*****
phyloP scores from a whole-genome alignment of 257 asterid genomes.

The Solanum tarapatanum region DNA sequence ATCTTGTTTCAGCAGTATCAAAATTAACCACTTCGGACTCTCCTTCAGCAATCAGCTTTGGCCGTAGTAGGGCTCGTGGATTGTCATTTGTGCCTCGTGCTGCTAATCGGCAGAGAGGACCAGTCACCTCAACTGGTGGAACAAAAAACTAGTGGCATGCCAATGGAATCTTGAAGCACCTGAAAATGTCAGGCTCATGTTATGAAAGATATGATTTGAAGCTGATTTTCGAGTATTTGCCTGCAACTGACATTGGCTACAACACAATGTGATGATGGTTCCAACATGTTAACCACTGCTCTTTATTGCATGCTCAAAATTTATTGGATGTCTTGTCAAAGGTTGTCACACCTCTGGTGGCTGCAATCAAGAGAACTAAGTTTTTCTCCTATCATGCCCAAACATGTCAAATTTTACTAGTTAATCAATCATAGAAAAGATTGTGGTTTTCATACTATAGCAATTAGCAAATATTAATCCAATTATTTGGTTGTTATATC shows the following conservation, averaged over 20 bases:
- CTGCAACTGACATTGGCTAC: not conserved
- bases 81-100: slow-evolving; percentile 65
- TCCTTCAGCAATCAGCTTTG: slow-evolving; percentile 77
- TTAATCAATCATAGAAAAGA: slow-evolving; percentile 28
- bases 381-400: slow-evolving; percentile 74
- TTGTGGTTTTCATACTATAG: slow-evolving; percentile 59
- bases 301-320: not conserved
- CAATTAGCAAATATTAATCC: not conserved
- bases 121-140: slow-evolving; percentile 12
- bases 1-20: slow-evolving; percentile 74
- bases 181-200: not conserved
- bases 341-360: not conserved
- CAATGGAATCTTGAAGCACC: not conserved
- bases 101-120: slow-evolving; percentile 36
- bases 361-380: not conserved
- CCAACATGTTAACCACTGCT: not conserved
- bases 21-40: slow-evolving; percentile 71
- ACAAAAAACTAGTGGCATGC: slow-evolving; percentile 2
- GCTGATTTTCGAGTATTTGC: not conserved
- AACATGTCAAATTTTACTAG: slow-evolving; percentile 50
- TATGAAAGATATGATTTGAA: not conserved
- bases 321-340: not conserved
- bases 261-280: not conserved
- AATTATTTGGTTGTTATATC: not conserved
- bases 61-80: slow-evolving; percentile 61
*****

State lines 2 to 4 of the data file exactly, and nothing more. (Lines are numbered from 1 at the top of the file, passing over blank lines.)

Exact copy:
The Solanum tarapatanum region DNA sequence ATCTTGTTTCAGCAGTATCAAAATTAACCACTTCGGACTCTCCTTCAGCAATCAGCTTTGGCCGTAGTAGGGCTCGTGGATTGTCATTTGTGCCTCGTGCTGCTAATCGGCAGAGAGGACCAGTCACCTCAACTGGTGGAACAAAAAACTAGTGGCATGCCAATGGAATCTTGAAGCACCTGAAAATGTCAGGCTCATGTTATGAAAGATATGATTTGAAGCTGATTTTCGAGTATTTGCCTGCAACTGACATTGGCTACAACACAATGTGATGATGGTTCCAACATGTTAACCACTGCTCTTTATTGCATGCTCAAAATTTATTGGATGTCTTGTCAAAGGTTGTCACACCTCTGGTGGCTGCAATCAAGAGAACTAAGTTTTTCTCCTATCATGCCCAAACATGTCAAATTTTACTAGTTAATCAATCATAGAAAAGATTGTGGTTTTCATACTATAGCAATTAGCAAATATTAATCCAATTATTTGGTTGTTATATC shows the following conservation, averaged over 20 bases:
- CTGCAACTGACATTGGCTAC: not conserved
- bases 81-100: slow-evolving; percentile 65